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Understanding Transition Service Agreements (TSA) in M&A Deals

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Transition Service Agreement (TSA) is an agreement between a buyer and seller whereby the seller contracts with the buyer its services and know-how for a specified period of time in order to support and to allow the buyer acclimate to its newly acquired assets, infrastructure, systems, etc. 

For example, a large car dealership may choose to sell off a division to a smaller, upcoming auto company, and part of their deal includes the large car dealership supporting the upcoming auto company with its HR, IT and accounting departments for six months or so. In theory, a TSA is pretty straightforward, and you would be correct to assume so.

A TSA is a fairly accurate business example of real life events: Mom and Dad help out with their son’s expenses for the first handful of months he is working, but pretty soon, he is able to take care of everything by himself.  It’s not that a TSA is, on its face, complex; but it’s what lies within the TSA agreement that brings about many potential headaches and hiccups.


Think about it like this: A TSA ostensibly says, “Seller, you will help Buyer for a period time.”  However, what is the nature of Seller’s “help”?  Below are some considerations to help better grasp how much time and effort ought to be put into planning a TSA.  As a note, please understand that a TSA is extremely unique to the situation. 

The comments and questions below better represent “things to ask oneself,” not “this is what you must do in order to have a successful TSA”—other than the fact that everyone participating should be communicated with and the agreement should be detailed very well, of course.

  1. What is the scope of your TSA?
    • Some agreements are very short-term, either out of necessity or convenience.  Others might work better long-term.  Still others might even operate better with a flexible TSA provision; something that defines a set period, but then allows the buyer company to call upon the seller company should something happen down the road.
  2. Who is the seller and who are third parties? Who is who?  As the buyer, are you entering into an agreement with just the seller?  What if the seller relies on and trusts in a third party; will you, as the buyer, do the same?
    • At the expense of redundancy, the buyer is there to buy things, not make things.  If the seller relied on a third party to create its accounting department, then the buyer might need to call upon those third party services as well.  At this point, how long will the third party serve the buyer?  Further, who pays for it?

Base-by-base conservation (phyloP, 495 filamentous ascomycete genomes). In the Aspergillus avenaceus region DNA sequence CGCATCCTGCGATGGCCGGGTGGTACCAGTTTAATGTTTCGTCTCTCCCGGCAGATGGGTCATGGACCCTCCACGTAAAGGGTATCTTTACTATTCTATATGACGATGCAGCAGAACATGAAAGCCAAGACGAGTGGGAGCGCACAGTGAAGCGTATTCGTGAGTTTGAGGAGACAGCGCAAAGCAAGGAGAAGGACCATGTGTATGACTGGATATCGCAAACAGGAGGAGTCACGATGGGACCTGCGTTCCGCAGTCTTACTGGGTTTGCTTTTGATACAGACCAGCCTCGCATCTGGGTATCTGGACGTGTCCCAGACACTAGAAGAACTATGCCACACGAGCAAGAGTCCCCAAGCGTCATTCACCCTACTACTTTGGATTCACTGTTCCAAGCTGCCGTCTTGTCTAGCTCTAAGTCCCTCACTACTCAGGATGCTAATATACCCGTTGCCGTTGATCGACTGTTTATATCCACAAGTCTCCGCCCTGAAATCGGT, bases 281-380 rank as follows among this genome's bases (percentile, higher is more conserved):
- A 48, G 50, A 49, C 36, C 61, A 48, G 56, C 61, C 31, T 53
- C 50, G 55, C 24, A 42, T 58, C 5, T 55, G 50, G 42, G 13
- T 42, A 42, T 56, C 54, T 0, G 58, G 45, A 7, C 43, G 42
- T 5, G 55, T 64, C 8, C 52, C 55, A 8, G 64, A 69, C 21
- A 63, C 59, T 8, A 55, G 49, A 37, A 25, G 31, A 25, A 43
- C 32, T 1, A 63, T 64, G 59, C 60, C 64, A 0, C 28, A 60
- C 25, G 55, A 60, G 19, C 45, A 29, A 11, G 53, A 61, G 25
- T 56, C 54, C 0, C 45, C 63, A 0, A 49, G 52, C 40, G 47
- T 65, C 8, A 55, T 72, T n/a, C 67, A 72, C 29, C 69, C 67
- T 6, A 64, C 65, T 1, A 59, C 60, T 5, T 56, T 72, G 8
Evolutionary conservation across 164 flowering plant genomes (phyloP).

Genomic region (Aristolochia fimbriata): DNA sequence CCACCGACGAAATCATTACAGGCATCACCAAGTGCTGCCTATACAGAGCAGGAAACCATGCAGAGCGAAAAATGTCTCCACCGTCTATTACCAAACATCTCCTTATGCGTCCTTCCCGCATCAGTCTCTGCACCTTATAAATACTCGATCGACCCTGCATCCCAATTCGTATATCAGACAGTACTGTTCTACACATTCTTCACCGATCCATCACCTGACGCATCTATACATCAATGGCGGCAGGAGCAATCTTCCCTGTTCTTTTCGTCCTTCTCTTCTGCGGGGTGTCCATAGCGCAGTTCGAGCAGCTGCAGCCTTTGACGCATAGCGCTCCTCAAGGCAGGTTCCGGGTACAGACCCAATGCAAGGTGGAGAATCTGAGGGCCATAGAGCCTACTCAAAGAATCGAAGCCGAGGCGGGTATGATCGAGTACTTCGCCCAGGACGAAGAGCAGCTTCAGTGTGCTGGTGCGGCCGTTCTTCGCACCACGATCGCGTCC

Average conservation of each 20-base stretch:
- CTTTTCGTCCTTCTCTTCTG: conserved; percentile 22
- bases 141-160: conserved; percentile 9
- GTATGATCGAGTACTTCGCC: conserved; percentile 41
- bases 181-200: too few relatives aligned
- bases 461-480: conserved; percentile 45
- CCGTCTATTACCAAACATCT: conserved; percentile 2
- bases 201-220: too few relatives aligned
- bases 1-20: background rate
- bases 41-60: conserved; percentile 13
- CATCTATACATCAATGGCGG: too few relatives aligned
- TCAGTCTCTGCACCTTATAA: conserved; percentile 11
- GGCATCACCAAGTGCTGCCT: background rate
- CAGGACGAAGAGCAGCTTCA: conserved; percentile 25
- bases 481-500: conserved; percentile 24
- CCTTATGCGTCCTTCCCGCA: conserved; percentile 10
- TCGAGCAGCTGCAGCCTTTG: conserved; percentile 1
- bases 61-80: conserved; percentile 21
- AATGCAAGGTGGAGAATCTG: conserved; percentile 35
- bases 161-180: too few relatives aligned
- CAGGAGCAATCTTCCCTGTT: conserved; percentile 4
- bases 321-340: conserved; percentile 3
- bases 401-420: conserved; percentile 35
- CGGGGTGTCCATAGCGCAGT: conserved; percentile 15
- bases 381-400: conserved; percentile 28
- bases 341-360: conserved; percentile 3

3. What is “performance of services”? Are these services simple/routine check-ups, or is the seller there to resuscitate a division if the buyer runs into a major roadblock? 
    • The agreement may describe seller’s performance of services as “reasonable, substantial, satisfactory,” or some other vague legal term, but this part of the agreement may be one of the most important aspects.  To add even more gravity to the situation, the buyer and seller are unlikely to be able to predict every possible event.  At the very least, there should be general agreements that utilize some form of specificity for the relationship between the seller and buyer.  For example, the two parties may not be able to predict everything, but the buyer and seller can certainly agree to something like “Seller will provide repairs and consultation services up to $100,000/year for the following five years.”  In such a case, the two parties can use this money cap as an anchor; this is much more clear than agreeing to something to the effect of “… repairs and consultation services for reasonable fees each year for the following five years.”
  4. How much access does each party have to the other party’s information and methodologies?
    • A buyer may now own the seller’s accounting systems, but the seller’s employer that was the moving force behind it may still be with the seller.  In that case, can the buyer “borrow” this employee’s expertise or straight-up hire him?  Will the seller provide everything it has in its IT division, or just the major building blocks—in that case, what exactly did the two parties agree to in the acquisition?
Suffice it to say, a TSA is a great tool for a buyer company that is looking to put itself in a stronger position within its industry because it can piggy-back off of the seller’s already-established divisions/departments.  What will be extremely important is investing the required time both with the opposite party and competent legal counsel to best prepare for actually learning and using these newly acquired systems.
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